Jonathan: Indeed, we have the skills to harness that data. It's just about the right resourcing and technology to do it, and I think we are right on the doorstep.
Danielle: Another challenge I think for us has been, how do we measure the value of innovation in our current business model? I know a lot of our associates, for example, see involvement in innovation as extremely high value and critical, but they struggle with how to best demonstrate that value to their local and regional practice groups. We want to work on changing that.
What milestones are you aiming toward for FY20?
Jonathan: In the Asia Pacific region, I would like to see us continue to engage more with the rest of the legal ecosystem — collaborating more with universities, in particular, to share knowledge and ideas and drive forward our innovation efforts. I would also like to see us do more design thinking workshops with clients.
David: From the Services function perspective, I want my team to continue to build a structure around our innovation offerings that helps take our firm from where we are now to where we want to be in three to five years. The practice groups should be thinking about, as a practice, where are the gaps between where we are today and where we need to be in three to five years? That's where innovation happens — solving for that space between where we are today and where we want to be
Danielle: We've been doing a lot to boost D&I across the Firm, and looking ahead to next year, I'm excited to see how the results of that work feed into our innovation program and the body of talent who can execute on that. Diversity breeds creativity. It's common sense, backed up by the research, and has certainly been a key factor in our success as a global firm. Quite simply, teams made up of a variety of perspectives do innovative work. And that's also something many of our clients know, practice, and expect from their lawyers and other service providers.
Collaboration, creativity — and following the sun
Staying ahead of the curve
From Belfast to Buenos Aires, Tampa to Manila, Baker McKenzie's Centers play a pivotal role in how the Firm assists clients and creates opportunities for its people. Global Chief Operating Officer Jason Marty and Global Director of Operations Kate Stonestreet tell us that the success of these Centers has been largely down to quality, detailed process design and talent.
Baker McKenzie was a pioneer in developing the concept of stand-alone Centers to support its business, and to this day, we continue to be ahead of the curve on how services are delivered across the firm. Kate Stonestreet says, "A lot of our competitors have outsourced their business services.
"We took a different approach, maintaining teams in-house, which allowed us to maintain confidentiality, control quality, manage our people, and create teams that are truly part of the business and functioning on a permanent basis. Our turnover is less and the level of commitment is more as a result of that."
Kate was involved in setting up our first Center in Manila in 2001. A member of the Firm's business development team at the time, she helped to launch the Center's first service: a three-person team of digital dictation processors. Led by Lorie Barredo, our Manila Center has now grown to be one of our biggest locations, employing more than 900 people. But its success hasn't been entirely smooth sailing, as Jason Marty explains, "Manila grew very quickly because people liked the idea of having teams that could provide high-quality support in lower-cost jurisdictions.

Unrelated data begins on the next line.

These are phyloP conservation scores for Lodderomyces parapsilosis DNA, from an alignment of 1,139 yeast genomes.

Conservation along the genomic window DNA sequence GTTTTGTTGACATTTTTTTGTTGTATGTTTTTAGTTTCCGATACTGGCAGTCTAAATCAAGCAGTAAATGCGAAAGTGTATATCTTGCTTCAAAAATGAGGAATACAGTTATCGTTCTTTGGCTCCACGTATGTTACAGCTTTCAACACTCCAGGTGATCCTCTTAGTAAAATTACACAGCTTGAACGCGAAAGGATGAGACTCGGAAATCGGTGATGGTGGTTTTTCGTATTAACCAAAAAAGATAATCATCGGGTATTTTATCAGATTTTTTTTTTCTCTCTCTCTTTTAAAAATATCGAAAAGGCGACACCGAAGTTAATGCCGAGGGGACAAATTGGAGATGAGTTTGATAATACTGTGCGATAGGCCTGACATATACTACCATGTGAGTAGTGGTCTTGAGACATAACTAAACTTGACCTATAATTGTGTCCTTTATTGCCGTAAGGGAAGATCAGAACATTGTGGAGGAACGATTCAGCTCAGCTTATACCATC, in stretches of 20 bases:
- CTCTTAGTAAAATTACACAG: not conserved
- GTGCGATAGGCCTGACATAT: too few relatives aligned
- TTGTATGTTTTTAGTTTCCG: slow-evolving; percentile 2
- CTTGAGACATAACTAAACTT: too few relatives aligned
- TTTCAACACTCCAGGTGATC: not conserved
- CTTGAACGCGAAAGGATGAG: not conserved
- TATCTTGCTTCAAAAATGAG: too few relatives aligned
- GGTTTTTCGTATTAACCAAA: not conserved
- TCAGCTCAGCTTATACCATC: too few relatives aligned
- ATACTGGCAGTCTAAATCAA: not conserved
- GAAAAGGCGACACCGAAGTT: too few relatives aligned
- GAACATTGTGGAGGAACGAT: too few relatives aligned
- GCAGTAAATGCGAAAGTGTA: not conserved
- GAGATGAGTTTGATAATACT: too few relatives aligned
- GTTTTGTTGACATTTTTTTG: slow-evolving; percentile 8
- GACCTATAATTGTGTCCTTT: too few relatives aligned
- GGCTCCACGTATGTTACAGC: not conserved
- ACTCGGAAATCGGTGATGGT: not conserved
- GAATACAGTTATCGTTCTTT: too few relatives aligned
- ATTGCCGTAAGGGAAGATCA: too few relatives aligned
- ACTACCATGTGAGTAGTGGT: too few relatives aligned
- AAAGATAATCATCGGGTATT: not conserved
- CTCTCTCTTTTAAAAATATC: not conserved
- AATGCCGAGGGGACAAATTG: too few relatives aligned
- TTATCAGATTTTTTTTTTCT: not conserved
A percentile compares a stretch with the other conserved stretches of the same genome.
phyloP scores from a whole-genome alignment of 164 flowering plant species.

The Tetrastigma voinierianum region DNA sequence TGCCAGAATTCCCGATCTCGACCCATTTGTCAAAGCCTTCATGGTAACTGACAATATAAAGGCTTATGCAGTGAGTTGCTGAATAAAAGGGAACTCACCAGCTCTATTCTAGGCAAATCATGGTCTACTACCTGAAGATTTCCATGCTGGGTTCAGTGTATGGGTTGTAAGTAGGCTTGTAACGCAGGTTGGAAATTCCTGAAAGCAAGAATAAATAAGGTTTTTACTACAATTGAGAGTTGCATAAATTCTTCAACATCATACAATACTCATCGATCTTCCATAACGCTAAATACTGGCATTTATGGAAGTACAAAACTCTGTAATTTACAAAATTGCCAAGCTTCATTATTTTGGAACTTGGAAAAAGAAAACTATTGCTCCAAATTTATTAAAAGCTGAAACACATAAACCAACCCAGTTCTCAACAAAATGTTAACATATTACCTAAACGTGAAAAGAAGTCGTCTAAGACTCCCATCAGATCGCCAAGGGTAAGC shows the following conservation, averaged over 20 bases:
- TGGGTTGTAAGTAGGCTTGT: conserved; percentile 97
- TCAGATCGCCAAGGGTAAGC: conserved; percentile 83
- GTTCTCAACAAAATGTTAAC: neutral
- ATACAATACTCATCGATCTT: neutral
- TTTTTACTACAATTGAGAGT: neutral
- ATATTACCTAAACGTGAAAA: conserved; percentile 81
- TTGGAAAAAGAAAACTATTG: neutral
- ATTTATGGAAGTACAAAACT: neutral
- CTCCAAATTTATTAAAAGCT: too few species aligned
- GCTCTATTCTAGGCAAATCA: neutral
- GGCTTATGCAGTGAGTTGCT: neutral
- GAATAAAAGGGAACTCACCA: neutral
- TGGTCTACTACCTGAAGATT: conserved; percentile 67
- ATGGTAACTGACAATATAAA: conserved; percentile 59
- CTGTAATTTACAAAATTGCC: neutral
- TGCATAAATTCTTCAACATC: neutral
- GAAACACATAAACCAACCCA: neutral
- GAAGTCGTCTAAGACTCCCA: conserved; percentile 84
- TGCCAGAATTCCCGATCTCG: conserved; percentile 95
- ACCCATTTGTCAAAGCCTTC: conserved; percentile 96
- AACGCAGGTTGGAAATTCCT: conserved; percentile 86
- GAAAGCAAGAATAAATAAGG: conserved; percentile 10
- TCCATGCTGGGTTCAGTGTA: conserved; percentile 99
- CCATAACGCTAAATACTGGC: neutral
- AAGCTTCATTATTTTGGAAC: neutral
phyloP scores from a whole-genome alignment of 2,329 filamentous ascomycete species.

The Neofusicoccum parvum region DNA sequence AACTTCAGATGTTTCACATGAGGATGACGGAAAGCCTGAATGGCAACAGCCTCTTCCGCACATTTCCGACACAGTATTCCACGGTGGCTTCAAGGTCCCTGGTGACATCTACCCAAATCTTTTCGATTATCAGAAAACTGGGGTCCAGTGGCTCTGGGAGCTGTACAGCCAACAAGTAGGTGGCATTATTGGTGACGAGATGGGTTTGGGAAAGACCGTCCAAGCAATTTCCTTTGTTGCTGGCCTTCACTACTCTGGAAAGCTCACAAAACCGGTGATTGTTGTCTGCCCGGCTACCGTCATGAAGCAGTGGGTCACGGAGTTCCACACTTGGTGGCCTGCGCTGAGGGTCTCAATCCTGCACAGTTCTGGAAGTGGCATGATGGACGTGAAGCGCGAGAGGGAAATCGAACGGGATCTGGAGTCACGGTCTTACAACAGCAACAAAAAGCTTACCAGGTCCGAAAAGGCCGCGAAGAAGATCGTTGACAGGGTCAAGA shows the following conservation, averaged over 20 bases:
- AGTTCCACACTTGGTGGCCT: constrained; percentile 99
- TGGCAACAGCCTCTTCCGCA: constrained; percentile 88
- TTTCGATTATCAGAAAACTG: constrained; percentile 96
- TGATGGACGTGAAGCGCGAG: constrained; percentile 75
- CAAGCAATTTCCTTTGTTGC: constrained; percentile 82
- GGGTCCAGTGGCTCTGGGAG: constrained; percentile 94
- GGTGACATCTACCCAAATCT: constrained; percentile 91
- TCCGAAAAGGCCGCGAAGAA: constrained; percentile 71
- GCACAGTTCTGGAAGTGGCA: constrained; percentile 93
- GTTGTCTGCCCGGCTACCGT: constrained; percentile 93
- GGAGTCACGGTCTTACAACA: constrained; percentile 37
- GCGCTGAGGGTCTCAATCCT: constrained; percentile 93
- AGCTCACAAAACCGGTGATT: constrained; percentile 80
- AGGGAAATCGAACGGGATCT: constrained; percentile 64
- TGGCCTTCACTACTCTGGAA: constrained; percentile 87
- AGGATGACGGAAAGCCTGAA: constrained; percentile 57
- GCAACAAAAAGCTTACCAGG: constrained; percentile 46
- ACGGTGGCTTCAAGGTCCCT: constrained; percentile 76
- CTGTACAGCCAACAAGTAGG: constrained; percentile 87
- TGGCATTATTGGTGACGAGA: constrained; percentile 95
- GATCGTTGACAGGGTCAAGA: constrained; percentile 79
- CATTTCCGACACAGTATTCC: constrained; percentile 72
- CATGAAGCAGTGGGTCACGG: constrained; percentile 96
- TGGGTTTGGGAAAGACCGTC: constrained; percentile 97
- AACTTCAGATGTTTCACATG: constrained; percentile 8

"But the scale and pace of growth meant that issues of quality control and process efficiency were starting to arise. We soon recognized that labor arbitrage should not be the sole priority. Now the focus is on the quality of individuals, greater standardization and better use of technology. We have made substantial investments in these areas, and it's had a huge impact. But as teams grew, we also recognized the need to create a culture where our people felt valued and supported, that they are proud to be a part of Baker McKenzie, and take real pride in the value they bring to the Firm — that is equally important. Our Center teams tell us that they really relish the interactions they have across cultures and the different offices of the Firm. It's not always easy, but it is rewarding. This is reflective of the culture of Baker McKenzie in terms of being passionately global."
In her role working across our Centers, Kate regularly spends time on the ground, and comments that the teams we now have in Manila, and elsewhere, are a "group of talented, dedicated, highly committed professionals working to serve the needs of the Firm. They are driven to do that, and they are very good at what they do. They work as part of a large team, across shifts and in collaboration with our office teams to make sure services meet the diverse needs of the wider business. It's impressive."
Having learned from experience in Manila, Baker McKenzie wanted to establish a second Center, this time to provide not just business services, but also alternative legal services, and Belfast was chosen as the location. Jason explains, "Belfast started out as an exploration of what could we do around alternative legal services. What was fascinating about it was as we got through the planning and project work, it became clear that it was an opportunity to learn from what we had done in Manila but also to learn from where the industry had gone and to really treat it as an opportunity to build our best practice and have an impact that went beyond what we had thought of as a traditional low-cost Center. We chose Belfast for a number of reasons, and yes, cost played a part, but we also identified its exceptional pool of talent, from both legal and business backgrounds".
Jason moved his family to Belfast in September 2014 and was the Center's Executive Director for the first three years, before moving home to Chicago to take up the role of global chief operating officer. Our Belfast office is now led by James Richards, who has been a transactional lawyer with the Firm for over 20 years.